I The general Lorentz transformation

Hi guys, I'm reading a book 'the theoretical minimum: special relativity and classical field theory'. In chapter 1.3, author explains the general Lorentz transformation.

He said "Suppose you have two frames in relative motion along some oblique direction, not along any of the coordinate axes. It would be easy to make the primed axes line up with the unprimed axes by performing a sequence of rotations. After doing those rotations, you would again have uniform motion in the x direction. The general Lorentz transformation—where two frames are related to each other by an arbitrary angle in space, and are moving relative to each other in some arbitrary direction—is equivalent to:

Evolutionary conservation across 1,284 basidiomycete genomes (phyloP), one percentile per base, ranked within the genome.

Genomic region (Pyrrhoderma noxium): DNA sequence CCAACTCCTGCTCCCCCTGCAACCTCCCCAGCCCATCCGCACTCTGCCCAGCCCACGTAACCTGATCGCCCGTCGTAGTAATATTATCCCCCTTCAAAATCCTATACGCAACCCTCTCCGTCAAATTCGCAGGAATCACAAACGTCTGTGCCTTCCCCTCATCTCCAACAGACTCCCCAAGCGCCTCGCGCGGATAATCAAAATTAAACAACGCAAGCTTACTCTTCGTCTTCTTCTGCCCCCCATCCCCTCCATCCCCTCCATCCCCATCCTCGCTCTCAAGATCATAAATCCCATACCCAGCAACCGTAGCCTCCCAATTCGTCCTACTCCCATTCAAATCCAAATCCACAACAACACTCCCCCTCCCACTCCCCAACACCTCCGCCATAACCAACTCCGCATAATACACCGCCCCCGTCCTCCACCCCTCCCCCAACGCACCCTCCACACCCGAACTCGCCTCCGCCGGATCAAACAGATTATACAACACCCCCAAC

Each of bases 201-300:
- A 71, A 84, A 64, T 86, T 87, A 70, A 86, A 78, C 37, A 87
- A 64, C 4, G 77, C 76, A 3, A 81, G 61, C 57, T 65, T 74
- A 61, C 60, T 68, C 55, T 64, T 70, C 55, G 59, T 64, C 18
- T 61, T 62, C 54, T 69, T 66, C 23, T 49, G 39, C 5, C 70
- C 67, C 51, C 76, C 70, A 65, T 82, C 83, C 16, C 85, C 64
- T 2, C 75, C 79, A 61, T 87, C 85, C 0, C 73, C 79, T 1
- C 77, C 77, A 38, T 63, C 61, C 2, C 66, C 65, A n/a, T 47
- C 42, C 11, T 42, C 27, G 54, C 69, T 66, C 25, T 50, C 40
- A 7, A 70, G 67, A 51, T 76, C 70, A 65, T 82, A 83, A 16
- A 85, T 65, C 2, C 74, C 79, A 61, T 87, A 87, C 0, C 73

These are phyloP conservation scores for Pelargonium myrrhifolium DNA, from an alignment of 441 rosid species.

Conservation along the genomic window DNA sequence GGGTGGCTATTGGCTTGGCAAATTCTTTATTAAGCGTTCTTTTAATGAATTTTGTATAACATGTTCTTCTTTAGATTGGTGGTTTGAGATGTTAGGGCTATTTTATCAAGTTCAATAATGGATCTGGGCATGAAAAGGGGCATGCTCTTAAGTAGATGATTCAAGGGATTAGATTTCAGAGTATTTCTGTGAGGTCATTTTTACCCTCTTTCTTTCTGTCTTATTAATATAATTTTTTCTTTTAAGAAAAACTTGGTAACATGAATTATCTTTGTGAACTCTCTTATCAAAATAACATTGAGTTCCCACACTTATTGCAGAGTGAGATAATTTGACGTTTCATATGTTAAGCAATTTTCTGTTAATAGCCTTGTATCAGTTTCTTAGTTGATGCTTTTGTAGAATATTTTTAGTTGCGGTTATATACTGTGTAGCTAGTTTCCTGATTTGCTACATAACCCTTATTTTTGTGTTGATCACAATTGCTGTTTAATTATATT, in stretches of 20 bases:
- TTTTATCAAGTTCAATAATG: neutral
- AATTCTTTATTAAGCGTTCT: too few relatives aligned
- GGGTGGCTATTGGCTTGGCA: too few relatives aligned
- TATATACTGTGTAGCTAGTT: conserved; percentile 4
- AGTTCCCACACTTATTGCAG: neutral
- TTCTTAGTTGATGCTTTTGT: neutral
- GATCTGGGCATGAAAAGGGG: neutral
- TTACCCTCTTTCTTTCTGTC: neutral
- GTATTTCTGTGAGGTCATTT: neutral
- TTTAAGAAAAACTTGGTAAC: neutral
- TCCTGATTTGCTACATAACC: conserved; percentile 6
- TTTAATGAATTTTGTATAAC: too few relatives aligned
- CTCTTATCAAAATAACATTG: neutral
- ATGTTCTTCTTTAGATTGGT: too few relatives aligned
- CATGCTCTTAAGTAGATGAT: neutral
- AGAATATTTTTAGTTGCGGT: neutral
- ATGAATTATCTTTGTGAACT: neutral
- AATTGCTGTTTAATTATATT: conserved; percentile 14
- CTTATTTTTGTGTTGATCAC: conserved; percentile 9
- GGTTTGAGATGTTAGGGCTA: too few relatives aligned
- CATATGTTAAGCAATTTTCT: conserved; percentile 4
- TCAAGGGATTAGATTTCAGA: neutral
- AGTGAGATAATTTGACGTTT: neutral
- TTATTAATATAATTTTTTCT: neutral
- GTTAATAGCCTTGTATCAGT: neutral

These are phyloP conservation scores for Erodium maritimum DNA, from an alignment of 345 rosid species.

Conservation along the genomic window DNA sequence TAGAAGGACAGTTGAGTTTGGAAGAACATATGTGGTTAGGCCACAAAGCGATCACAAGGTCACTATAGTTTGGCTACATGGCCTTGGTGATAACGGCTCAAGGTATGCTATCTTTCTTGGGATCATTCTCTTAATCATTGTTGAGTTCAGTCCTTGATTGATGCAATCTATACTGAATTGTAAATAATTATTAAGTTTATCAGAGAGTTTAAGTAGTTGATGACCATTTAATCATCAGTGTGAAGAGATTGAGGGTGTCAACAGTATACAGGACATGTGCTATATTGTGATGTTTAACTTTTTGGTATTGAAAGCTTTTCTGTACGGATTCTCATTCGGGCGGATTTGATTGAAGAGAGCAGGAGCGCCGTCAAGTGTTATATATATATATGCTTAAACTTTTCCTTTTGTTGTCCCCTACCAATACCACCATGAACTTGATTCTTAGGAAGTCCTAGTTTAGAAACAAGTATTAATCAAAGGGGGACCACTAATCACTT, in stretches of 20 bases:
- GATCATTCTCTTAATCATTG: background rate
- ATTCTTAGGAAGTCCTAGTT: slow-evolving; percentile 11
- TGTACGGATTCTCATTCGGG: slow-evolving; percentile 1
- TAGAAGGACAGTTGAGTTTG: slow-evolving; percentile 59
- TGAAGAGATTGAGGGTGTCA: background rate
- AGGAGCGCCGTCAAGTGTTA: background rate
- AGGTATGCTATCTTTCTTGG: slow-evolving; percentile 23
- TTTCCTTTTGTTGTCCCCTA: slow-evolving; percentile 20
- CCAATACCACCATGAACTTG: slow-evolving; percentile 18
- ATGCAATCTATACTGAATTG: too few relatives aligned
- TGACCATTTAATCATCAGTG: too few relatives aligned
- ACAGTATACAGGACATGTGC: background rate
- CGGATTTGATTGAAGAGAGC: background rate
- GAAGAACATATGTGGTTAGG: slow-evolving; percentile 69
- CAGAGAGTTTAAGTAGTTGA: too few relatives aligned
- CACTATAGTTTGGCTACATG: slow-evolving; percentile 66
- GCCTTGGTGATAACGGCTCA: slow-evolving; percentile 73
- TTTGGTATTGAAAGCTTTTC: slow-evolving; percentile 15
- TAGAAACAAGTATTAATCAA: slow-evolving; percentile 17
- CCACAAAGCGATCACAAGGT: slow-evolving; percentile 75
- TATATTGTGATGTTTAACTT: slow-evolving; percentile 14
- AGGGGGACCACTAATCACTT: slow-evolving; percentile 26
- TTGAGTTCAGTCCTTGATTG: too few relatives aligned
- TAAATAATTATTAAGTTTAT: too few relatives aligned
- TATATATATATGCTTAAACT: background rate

1. A rotation of space to align the primed axes with the unprimed axes.
2. A simple Lorentz transformation along the new x axis.
3. A second rotation of space to restore the original orientation of the
unprimed axes relative to the primed axes. "

My head is stuck with that paragraph and I can't understand how he can do that. I can't visualize it in my head. Could anyone make me grasp it?


Science Advisor
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If the velocity you want to boost in isn't the x direction, then you rotate your axes (you can imagine a little construction of rods pointing in three directions that you imagine rotating) so that the new x direction does point in the direction you want to boost. Then you boost. Then you rotate your axes back to how they were before.

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